There are enough hypothetical questions flying about over the Super Rugby travel and playoffs permutations to drive a man crazy.

Hurricanes skipper Dane Coles, for one, only has eyes for the Crusaders, at 5.15pm tomorrow night in Christchurch.

There's no point in tying oneself in a knot doing sums and worrying about matches out of one's control as the integrity of this Super Rugby competition justifiably takes a hammering. That is the job of the media. Coles is certainly not thinking about preferences on who they could play in a week for the quarter-finals.

His job is to get on top of Codie Taylor in his core hooking roles in the face of an All Blacks' front-row that will surely seek to put the heat on the Hurricanes.


"They are a quality side, quality set-piece, so it's going to be a massive battle against them," Coles said.

"(Codie) had a pretty good mentor in Corey Flynn, who was a strong scrummager. He's got great set-piece (skills) and he can play out wide as well. He's a good Horowhenua lad, so there must be something in the water up there."

Coles' demeanour with referees came under the spotlight after an occasionally fractious clash with the Waratahs last weekend, but coach Chris Boyd is unconcerned about his skipper's manner or approach, nor does he think there is anything in suggestions that his side tend to "goad" the opposition with their aggression.

"He's high octane, high emotion and he's been outstanding for us in our leadership capacity. He's not a calming influence, but he has a unique leadership style that has suited us very well this year," says Boyd.

"We're not lillywhite, because in the end it is a physical confrontational sport, but I think we play well inside the boundaries of what is physically appropriate and what is ethically right for the game. We certainly have no intention to go out to goad or rark up anybody, and the Crusaders will be no different to the Waratahs last week."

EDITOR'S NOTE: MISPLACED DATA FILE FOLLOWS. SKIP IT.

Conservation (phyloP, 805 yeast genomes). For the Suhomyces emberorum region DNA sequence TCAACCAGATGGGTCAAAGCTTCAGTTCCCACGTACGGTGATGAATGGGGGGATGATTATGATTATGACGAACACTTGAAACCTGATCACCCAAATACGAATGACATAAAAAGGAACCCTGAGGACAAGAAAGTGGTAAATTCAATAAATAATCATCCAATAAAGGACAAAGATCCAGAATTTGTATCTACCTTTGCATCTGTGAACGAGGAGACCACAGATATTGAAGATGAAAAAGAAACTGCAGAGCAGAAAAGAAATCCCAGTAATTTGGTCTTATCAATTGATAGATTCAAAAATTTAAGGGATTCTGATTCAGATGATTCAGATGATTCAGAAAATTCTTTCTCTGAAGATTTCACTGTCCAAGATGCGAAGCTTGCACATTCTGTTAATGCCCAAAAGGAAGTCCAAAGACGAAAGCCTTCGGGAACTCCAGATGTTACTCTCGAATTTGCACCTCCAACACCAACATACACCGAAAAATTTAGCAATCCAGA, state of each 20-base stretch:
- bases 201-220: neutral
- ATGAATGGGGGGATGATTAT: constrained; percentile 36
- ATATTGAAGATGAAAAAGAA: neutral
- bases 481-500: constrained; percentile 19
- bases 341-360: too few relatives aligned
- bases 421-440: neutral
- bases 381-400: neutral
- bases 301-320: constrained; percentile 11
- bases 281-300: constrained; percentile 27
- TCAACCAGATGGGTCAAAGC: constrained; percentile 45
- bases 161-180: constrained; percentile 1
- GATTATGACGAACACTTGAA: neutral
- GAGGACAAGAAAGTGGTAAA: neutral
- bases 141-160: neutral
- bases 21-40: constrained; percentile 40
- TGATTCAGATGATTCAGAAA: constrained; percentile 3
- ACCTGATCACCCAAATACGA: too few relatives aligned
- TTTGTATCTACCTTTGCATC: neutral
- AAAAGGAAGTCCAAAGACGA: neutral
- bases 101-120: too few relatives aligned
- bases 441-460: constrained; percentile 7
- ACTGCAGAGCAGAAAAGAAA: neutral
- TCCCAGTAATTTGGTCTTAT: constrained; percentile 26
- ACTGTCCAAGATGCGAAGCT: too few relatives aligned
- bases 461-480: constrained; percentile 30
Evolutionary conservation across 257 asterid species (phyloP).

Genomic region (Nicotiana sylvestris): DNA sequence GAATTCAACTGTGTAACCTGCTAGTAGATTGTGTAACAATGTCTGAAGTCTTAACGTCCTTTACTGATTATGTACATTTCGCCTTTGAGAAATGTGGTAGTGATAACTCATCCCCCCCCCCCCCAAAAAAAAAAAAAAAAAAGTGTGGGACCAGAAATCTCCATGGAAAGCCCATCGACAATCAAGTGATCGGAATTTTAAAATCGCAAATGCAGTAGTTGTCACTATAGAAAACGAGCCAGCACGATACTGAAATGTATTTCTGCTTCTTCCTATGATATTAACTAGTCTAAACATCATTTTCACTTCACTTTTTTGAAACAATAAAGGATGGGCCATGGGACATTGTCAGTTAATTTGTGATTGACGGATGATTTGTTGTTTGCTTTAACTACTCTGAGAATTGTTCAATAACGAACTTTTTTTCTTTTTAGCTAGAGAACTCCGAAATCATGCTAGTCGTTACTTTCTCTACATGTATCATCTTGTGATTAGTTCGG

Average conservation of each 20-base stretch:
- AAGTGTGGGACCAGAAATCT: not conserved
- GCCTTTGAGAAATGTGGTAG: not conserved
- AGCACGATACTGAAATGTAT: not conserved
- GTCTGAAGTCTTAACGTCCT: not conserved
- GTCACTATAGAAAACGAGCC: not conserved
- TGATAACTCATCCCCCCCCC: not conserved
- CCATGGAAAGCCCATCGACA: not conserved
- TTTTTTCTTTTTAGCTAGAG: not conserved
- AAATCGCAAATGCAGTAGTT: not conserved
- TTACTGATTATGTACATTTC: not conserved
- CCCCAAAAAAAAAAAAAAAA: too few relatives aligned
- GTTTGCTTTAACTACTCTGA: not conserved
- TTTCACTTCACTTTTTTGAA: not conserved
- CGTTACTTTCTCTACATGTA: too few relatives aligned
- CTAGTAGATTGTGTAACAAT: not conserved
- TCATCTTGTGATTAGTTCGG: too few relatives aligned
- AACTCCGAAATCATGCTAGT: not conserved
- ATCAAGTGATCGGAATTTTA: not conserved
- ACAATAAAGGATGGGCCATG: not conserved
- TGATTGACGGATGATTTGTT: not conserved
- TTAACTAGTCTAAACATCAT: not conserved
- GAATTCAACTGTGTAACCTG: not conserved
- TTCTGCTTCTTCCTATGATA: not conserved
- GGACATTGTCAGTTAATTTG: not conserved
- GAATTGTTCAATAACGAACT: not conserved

That does not mean the breakdown will be any less willing or bone-rattling, and there are myriad occasions over the history of Hurricanes-Crusaders clashes when that physicality has threatened to boil over. Richie McCaw was often at the centre of Hurricane frustration, as two incidents involving Jerry Collins and Neemia Tialata highlighted.

But history, and especially the Hurricanes' 70-point pre-season pumping of the Crusaders, carries little relevance now.

More germane are the fascinating match-ups across the park for this clash. The dynamic Ardie Savea goes up against New Zealand's most under-rated player, Matt Todd, a man who seldom plays less than a top game, while lineout aces Kieran Read and Victor Vito butt heads, potentially for the last time. Richie Mo'unga, who has shown his class in 2016, tests himself against the man who would be king, Beauden Barrett. Cory Jane is stealing himself for a Nemani Nadolo physical examination.